Hammond v. Hoskins

Annotate this Case
[Appellate Department, Superior Court, County of San Diego.

Civ. A. No. 92202. May 17, 1938.]

J. HAMMOND, Appellant, v. LAWRENCE HOSKINS et al., Respondents.


Liggett & Liggett for Appellant.

B. F. Tyler for Respondents.


Turrentine, J.

Based on a judgment for necessaries, to wit, house rent, which remained unsatisfied, defendants were cited into court for examination respecting property which they owned and which was subject to execution by court order for the payment of the judgment, and which was not exempt from execution. At the hearing it was established that the defendant Lawrence Hoskins was employed under a Works Progress Administration project at the Eleventh Naval District in San Diego, doing clerical work, and that he received therefor a monthly salary of one hundred nine and no/100 dollars ($109); that at the time of the hearing there was due and unpaid to him on earned wages twenty-five and 80/100 dollars ($25.80). At the conclusion of the hearing plaintiff requested the court to make an order requiring defendant to return to court at a later date and bring with him and pay to plaintiff one-half (1/2) of of his then earned wages. The trial court refused to make such order and discharged defendant in the supplemental proceedings. Plaintiff prosecutes this appeal.

"Exemptions are the creatures of statutes and exceptions to the general rule. No property is exempt unless made so by express provision of law. No assumed legislative policy can justify the courts in adding to the statutory list of exemptions. Legislators are presumed to understand the force and effect of the language which is used and to have contemplated all circumstances which would make it desirable [30 Cal. App. 2d Supp. 781] that other property not in the lists of exemptions should be added thereto." (Estate of Brown, 123 Cal. 399, on 401 [55 P. 1055, 69 Am.St.Rep. 74].)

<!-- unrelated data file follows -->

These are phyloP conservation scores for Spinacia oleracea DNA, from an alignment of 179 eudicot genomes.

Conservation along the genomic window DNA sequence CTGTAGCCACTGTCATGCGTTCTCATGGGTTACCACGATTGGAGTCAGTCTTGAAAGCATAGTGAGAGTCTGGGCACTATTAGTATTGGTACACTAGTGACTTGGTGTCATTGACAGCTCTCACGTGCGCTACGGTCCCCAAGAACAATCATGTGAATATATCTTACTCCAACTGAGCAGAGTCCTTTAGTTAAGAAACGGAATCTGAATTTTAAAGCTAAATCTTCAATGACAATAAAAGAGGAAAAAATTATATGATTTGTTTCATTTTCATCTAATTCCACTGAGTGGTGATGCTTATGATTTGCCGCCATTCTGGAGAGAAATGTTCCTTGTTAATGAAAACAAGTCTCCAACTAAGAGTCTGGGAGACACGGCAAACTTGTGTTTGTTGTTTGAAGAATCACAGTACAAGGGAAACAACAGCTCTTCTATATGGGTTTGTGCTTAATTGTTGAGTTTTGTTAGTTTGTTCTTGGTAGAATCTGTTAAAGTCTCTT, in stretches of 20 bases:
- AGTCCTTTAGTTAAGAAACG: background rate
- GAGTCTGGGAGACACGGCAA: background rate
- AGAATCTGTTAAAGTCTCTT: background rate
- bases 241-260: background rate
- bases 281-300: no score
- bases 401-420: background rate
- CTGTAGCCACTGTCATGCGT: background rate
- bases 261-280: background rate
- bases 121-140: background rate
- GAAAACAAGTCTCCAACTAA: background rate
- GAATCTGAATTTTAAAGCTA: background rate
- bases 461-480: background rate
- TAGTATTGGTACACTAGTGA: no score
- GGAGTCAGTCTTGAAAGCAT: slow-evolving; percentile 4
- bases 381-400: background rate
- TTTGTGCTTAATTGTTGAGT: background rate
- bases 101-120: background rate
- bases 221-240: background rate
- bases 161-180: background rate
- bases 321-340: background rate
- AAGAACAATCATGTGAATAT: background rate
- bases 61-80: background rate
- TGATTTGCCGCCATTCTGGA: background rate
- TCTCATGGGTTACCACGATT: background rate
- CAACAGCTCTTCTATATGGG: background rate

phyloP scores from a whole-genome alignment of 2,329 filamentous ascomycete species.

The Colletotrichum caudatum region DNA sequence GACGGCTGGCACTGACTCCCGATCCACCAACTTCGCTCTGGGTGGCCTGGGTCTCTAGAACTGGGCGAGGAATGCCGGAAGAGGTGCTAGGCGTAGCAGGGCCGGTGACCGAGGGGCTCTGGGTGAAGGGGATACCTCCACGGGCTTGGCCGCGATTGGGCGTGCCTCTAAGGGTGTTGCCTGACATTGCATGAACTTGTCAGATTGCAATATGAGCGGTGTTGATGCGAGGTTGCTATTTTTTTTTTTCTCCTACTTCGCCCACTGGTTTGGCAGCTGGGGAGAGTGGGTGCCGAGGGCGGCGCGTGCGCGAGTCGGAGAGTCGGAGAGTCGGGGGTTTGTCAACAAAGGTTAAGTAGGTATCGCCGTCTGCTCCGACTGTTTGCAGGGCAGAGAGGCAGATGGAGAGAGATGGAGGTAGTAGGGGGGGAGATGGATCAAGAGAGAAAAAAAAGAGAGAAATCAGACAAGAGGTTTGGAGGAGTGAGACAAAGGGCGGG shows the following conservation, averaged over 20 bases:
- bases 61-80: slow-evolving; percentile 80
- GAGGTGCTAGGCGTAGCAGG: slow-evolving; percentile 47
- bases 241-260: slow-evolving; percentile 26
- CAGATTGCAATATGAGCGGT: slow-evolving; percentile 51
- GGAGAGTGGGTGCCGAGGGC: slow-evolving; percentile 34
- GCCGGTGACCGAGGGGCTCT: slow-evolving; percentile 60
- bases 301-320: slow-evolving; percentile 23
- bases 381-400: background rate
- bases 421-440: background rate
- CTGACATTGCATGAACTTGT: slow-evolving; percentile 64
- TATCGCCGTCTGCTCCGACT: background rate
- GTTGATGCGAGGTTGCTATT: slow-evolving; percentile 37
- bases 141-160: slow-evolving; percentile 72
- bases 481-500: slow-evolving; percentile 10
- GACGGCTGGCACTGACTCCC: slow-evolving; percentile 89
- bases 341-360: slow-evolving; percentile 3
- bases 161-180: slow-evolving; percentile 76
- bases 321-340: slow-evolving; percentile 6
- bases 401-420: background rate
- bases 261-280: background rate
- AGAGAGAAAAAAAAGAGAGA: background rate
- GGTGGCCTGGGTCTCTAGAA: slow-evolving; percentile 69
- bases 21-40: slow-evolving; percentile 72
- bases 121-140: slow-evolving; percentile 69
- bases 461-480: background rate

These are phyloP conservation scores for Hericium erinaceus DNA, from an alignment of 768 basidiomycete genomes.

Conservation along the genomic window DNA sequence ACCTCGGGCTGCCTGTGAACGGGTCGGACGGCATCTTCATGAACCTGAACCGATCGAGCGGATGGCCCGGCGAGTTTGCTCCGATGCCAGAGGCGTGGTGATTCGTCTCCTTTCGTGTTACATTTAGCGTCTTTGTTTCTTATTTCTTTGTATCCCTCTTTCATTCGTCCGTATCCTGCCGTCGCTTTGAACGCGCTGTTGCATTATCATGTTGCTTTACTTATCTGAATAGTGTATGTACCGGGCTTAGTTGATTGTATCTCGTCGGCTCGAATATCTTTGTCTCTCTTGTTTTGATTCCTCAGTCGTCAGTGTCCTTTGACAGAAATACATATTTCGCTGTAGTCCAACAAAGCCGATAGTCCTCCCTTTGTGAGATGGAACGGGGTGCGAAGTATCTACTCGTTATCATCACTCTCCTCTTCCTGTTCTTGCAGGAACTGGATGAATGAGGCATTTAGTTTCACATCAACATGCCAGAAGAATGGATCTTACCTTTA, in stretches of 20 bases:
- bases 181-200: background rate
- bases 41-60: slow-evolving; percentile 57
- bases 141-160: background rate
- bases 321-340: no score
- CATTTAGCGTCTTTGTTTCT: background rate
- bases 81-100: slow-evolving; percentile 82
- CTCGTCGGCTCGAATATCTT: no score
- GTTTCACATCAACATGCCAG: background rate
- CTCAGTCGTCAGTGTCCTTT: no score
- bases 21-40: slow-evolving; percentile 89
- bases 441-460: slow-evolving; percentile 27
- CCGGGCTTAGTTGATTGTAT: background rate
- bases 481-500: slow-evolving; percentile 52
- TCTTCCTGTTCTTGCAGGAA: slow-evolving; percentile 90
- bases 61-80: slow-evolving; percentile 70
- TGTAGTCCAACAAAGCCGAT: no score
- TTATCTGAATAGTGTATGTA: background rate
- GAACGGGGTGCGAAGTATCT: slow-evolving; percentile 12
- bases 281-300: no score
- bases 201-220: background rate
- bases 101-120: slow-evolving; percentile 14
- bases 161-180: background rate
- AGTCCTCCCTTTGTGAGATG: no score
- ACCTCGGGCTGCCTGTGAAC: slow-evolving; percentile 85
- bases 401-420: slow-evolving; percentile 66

"The court may not make additions to the statutory list of exemptions. Consequently, if the defendant's property is of a class which is so specifically described or limited, his claim of exemption may not include more than the declared limitation." (Security-First Nat. Bank v. Pierson, 2 Cal. 2d 63, on 65 [38 PaCal.2d 784].)

The above quotations are from cases considering and construing Code of Civil Procedure section 690 and its numerous subdivisions.

[1] It seems to be conceded that the money in question earned by the defendant constitutes wages, and of this we think there can be no doubt. It is also true that the judgment herein is based on a debt for necessaries. Consequently one-half (1/2) thereof is by statute exempt from execution. (Code Civ. Proc., sec. 690.11.)

[2] Defendant attempts to justify the decision of the lower court holding the entire wages exempt on the following provision of law:

"All money received by any person, a resident of the State, as a pension, or retirement or disability or death or other benefit, from the United States Government, or from the State, or any county, city, or city and county, or other political subdivision of the state, or any public trust, or public corporation, or from the governing body of any of them, or from any public board or boards, whether the same shall be in the actual possession of such pensioner or beneficiary, or deposited, loaned or invested by him, is exempt from execution or attachment." (Sec. 690.22, Code Civ. Proc.)

We do not think that the money earned by defendant comes within this law, for to do so would require us to hold that the money earned was to be received "as a pension or retirement or disability, or death, or other benefit", and to classify defendant as a "pensioner or beneficiary".

It follows that one-half (1/2) of the wages due defendant are not exempt from execution in this case, and that the trial court should issue its process, order or power to compel payment thereof to plaintiff. Judgment reversed.

Griffin, J., and Haines, P. J., concurred.